On 9/11, a day devoted to remembering those killed at the hands of Islamofascist terrorists -- and this year, a day when a mob in Egypt attacks the US embassy and replaces the American flag with the Al Qaeda one -- here is the Obama administration's statement in full:
The Embassy of the United States in Cairo condemns the continuing efforts by misguided individuals to hurt the religious feelings of Muslims – as we condemn efforts to offend believers of all religions. Today, the 11th anniversary of the September 11, 2001 terrorist attacks on the United States, Americans are honoring our patriots and those who serve our nation as the fitting response to the enemies of democracy. Respect for religious beliefs is a cornerstone of American democracy. We firmly reject the actions by those who abuse the universal right of free speech to hurt the religious beliefs of others.
One would think this was a horrible, outrageous joke. But it's not. It's the actual statement. It's kind of reminiscent of Obama's response to 9/11 itself. Just a week after the collapse of the Twin Towers, them State Senator Obama published a piece in the Hyde Park Herald where he discussed
“the more difficult task of understanding the sources of such madness.”
“The essence of this tragedy, it seems to me, derives from a fundamental absence of empathy on the part of the attackers: an inability to imagine, or connect with, the humanity and suffering of others,” he wrote. “Such a failure of empathy, such numbness to the pain of a child or the desperation of a parent, is not innate; nor, history tells us, is it unique to a particular culture, religion, or ethnicity….”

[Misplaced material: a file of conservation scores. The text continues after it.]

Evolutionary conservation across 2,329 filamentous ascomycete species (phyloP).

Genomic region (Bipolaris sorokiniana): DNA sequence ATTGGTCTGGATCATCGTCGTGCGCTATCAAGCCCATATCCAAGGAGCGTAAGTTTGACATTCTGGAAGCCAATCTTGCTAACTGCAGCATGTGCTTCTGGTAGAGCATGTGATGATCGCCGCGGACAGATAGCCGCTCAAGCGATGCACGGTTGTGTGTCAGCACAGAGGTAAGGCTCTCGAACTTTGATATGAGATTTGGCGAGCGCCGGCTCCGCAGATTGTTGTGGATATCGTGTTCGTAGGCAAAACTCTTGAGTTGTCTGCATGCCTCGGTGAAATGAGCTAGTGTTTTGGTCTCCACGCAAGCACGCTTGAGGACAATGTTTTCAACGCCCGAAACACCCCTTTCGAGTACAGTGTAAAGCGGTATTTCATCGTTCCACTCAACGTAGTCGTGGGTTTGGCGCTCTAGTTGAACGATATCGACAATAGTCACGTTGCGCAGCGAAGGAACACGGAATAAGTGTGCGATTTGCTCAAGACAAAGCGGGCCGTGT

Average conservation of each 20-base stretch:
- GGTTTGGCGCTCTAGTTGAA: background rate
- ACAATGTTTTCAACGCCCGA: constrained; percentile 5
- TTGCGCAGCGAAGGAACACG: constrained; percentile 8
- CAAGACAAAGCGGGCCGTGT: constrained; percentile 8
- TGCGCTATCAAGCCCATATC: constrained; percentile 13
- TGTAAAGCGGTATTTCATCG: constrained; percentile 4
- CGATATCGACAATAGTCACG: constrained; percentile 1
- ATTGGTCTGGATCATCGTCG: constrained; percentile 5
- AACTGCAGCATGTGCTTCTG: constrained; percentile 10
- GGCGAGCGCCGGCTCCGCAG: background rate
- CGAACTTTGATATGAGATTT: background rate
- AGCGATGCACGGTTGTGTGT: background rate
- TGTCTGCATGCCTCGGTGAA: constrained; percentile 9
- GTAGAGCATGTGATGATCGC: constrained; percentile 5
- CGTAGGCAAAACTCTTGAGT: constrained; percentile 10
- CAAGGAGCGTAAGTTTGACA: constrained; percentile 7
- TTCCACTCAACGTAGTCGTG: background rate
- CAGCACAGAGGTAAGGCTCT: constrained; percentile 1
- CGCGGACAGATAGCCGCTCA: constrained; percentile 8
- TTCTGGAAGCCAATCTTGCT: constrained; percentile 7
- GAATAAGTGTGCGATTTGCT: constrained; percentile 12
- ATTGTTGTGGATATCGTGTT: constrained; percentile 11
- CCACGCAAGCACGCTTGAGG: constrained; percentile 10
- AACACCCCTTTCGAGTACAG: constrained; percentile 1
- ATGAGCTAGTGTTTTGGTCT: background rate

“We will have to make sure, despite our rage, that any U.S. military action takes into account the lives of innocent civilians abroad,” he went on. “We will have to be unwavering in opposing bigotry or discrimination directed against neighbors and friends of Middle Eastern descent."
(That rhetoric, was, of course, before his expanded use of drones meant more civilian deaths.)
Note his big concerns: "understanding" the attackers and the preemptive denunciation of expected "bigotry or discrimination" against Middle Easterners -- bigotry that really never materialized. It is, however, revealing of his view of average Americans . . . just as his administration's statement today likewise is dismayingly reflective of his concerns and priorities.